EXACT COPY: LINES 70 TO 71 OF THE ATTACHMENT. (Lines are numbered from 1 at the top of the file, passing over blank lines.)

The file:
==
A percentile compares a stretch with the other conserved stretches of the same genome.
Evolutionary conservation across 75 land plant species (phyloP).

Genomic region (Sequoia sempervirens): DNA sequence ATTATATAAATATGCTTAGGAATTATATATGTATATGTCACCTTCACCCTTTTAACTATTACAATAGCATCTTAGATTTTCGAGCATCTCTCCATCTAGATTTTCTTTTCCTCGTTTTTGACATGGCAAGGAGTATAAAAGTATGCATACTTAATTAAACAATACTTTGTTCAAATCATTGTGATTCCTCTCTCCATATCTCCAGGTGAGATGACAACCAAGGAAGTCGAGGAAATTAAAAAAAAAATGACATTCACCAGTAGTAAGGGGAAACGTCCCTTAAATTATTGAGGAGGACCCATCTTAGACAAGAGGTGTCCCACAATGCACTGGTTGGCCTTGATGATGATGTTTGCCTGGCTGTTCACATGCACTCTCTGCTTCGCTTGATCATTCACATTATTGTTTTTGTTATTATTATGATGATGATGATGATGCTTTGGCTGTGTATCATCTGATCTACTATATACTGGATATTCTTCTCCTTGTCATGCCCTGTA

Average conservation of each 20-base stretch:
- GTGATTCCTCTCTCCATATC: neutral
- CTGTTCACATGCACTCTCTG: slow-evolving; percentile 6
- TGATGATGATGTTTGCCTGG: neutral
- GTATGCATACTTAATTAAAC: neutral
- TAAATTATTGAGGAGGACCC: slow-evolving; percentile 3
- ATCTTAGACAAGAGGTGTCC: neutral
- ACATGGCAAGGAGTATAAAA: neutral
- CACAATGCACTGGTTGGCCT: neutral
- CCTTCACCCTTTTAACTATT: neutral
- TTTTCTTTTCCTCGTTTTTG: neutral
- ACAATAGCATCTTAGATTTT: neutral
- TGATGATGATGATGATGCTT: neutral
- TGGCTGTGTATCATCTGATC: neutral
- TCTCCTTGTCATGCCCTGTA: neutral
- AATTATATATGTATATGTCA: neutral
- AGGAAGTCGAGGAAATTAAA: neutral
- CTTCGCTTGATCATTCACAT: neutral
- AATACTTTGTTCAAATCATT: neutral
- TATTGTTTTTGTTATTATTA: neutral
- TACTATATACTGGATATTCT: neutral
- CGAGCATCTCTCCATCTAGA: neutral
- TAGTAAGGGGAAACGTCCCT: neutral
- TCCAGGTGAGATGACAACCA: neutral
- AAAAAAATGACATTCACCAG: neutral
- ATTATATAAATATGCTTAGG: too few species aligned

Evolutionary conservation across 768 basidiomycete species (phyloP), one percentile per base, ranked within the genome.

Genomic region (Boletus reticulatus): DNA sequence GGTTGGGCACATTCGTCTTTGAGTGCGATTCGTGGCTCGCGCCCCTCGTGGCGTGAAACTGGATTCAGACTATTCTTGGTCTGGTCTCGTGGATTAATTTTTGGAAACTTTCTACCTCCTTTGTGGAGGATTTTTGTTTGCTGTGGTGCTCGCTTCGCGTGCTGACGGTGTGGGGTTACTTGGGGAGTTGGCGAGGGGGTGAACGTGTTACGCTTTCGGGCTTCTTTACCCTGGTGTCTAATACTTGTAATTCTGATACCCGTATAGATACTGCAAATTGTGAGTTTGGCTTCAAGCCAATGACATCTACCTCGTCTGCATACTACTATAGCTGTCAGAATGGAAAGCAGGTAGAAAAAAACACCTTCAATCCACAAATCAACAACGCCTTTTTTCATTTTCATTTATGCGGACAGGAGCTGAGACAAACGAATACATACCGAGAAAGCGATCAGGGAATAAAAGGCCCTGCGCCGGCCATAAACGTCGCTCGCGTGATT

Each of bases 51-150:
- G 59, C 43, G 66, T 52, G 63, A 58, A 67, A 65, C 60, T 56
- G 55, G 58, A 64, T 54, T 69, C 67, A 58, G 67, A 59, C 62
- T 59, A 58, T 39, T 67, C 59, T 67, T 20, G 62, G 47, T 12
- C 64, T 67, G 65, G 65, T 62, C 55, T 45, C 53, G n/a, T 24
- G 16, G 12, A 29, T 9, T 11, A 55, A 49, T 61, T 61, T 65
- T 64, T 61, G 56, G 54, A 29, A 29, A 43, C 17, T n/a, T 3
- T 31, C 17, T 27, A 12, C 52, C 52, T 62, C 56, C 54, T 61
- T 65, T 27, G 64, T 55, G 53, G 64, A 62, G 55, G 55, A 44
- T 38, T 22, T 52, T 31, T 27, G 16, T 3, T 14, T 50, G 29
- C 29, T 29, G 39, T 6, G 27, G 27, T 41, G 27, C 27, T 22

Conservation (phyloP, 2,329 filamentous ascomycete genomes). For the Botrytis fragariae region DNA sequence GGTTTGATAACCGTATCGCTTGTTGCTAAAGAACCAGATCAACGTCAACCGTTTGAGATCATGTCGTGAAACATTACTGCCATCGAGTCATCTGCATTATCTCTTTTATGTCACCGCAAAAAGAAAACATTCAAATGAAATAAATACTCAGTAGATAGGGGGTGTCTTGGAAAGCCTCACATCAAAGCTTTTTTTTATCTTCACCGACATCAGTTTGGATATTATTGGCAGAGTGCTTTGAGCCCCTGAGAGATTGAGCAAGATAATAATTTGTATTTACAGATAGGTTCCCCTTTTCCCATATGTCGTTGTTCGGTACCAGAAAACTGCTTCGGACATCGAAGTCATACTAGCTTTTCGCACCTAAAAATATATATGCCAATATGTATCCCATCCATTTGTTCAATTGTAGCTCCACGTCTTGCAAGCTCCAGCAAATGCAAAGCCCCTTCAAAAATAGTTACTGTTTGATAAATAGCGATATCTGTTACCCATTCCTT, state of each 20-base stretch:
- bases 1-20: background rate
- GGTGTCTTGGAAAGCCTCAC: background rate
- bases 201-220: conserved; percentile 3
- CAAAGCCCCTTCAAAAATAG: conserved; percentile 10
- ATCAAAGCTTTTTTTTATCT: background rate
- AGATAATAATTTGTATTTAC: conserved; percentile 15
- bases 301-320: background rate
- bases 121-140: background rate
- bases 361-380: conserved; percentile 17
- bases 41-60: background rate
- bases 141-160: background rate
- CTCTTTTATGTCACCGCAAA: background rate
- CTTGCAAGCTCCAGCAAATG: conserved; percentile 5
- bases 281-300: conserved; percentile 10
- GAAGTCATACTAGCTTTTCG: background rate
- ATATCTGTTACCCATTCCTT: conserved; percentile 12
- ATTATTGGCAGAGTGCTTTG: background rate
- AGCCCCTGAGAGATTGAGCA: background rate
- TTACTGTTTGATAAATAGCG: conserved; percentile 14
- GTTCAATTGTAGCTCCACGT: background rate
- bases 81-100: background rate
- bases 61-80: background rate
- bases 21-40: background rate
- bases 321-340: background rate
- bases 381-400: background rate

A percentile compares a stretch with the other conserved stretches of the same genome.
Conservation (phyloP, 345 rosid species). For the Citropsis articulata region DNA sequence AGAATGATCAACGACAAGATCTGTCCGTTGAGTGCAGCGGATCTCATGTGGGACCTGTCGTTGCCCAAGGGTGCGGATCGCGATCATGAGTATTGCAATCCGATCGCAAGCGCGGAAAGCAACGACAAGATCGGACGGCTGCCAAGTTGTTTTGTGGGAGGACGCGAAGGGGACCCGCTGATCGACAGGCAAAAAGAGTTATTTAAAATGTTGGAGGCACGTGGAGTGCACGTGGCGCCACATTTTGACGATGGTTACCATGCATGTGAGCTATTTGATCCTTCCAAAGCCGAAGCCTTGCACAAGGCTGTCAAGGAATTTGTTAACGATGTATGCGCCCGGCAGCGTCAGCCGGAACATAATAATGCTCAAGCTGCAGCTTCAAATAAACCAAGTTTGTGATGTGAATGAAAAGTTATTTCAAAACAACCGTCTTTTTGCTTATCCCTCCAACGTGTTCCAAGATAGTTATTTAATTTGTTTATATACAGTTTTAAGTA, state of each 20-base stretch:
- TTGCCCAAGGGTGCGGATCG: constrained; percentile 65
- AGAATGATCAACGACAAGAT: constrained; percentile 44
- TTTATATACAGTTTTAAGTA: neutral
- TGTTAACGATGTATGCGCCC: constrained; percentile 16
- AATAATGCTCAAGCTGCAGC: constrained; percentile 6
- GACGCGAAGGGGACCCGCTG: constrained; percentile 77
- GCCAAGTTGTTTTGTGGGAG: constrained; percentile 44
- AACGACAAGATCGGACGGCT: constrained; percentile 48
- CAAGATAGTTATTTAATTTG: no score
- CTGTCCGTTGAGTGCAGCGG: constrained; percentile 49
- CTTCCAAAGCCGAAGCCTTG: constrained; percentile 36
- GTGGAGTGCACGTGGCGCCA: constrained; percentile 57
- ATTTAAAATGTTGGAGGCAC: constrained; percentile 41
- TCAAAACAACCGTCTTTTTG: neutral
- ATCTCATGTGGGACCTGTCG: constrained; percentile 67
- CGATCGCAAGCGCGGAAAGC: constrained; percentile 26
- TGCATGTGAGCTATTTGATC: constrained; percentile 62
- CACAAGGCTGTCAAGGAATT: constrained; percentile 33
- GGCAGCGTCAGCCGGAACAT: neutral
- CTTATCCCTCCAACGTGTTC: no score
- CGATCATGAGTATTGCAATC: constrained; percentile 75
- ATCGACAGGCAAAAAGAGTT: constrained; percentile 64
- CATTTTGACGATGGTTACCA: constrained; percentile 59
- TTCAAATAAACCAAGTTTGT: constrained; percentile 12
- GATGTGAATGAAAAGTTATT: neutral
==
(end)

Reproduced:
Conservation (phyloP, 345 rosid species). For the Citropsis articulata region DNA sequence AGAATGATCAACGACAAGATCTGTCCGTTGAGTGCAGCGGATCTCATGTGGGACCTGTCGTTGCCCAAGGGTGCGGATCGCGATCATGAGTATTGCAATCCGATCGCAAGCGCGGAAAGCAACGACAAGATCGGACGGCTGCCAAGTTGTTTTGTGGGAGGACGCGAAGGGGACCCGCTGATCGACAGGCAAAAAGAGTTATTTAAAATGTTGGAGGCACGTGGAGTGCACGTGGCGCCACATTTTGACGATGGTTACCATGCATGTGAGCTATTTGATCCTTCCAAAGCCGAAGCCTTGCACAAGGCTGTCAAGGAATTTGTTAACGATGTATGCGCCCGGCAGCGTCAGCCGGAACATAATAATGCTCAAGCTGCAGCTTCAAATAAACCAAGTTTGTGATGTGAATGAAAAGTTATTTCAAAACAACCGTCTTTTTGCTTATCCCTCCAACGTGTTCCAAGATAGTTATTTAATTTGTTTATATACAGTTTTAAGTA, state of each 20-base stretch:
- TTGCCCAAGGGTGCGGATCG: constrained; percentile 65